Playing in her first final at Melbourne Park, the young Kazakh was looking to follow the path of Barty, who won the 2021 grass court major and backed up with her 2022 home slam before announcing her shock retirement.

But she was stopped by Russian powerhouse Aryna Sabalenka, who won her first ever major 4-6 6-3 6-4 in a high-quality clash on Rod Laver Arena on Saturday night.

Rybakina felt she didn’t make the most of her opportunities.

“I would say that not many girls can put me really under the pressure but against her, it’s not easy because she has a great serve and she plays really aggressive,” the 23-year-old said of Sabalenka.

“I know that I have to serve well. It’s also pressure in the end and as soon as I have the opportunity, take it.

“Today I had some opportunities I didn’t take and the match didn’t go my way.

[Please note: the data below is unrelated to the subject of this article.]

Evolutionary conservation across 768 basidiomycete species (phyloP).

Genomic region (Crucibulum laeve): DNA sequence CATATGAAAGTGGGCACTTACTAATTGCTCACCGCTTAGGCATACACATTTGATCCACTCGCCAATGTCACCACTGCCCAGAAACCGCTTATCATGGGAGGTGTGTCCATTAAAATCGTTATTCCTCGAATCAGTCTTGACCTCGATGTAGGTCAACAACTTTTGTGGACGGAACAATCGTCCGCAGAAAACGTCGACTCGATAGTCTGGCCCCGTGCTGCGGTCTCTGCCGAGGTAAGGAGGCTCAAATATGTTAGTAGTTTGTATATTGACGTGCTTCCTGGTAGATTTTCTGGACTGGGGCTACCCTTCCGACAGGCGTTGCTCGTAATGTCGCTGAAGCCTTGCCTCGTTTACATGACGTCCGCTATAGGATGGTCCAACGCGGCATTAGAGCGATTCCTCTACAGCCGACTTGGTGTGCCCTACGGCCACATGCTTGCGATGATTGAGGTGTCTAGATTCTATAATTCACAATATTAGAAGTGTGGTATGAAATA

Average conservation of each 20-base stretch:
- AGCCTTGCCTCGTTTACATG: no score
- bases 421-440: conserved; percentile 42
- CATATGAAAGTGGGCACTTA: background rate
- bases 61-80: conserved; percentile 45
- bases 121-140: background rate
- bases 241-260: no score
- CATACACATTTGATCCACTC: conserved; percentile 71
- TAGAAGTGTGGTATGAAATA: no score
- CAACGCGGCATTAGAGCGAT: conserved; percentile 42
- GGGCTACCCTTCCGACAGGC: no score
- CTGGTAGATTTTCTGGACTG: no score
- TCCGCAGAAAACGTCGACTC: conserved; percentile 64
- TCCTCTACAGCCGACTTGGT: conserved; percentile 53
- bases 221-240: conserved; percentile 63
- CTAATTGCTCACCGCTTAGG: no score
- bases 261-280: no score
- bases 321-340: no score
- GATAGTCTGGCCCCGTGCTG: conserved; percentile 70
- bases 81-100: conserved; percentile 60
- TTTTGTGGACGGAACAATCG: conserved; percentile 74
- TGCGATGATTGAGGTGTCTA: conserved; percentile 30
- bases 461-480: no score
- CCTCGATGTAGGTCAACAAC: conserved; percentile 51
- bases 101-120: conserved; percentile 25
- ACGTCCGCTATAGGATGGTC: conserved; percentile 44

“Hopefully, we’re going to have many more battles.”

Rybakina got off to a flying start to lead 3-1 before serving out the first set while Sabalenka’s service game was shaky, producing five double faults.

But the Belarusian found her groove in the second set, blasting 21 winners while she did damage with her oft-shaky serve, only giving up one double fault.

The players went toe to toe in the deciding set with break-point pressure finally cracking Rybakina, who dropped her serve to trail 3-4.

World No.5 Sabalenka consolidated, piling more pressure on Rybakina, who claimed the scalp of five seeds including top-ranked Iga Swiatek, en route to the final.

With nine aces for the match and a top speed of 190kph, Rybakina held her nerve for a 4-5 scoreline, making Sabalenka serve for the title.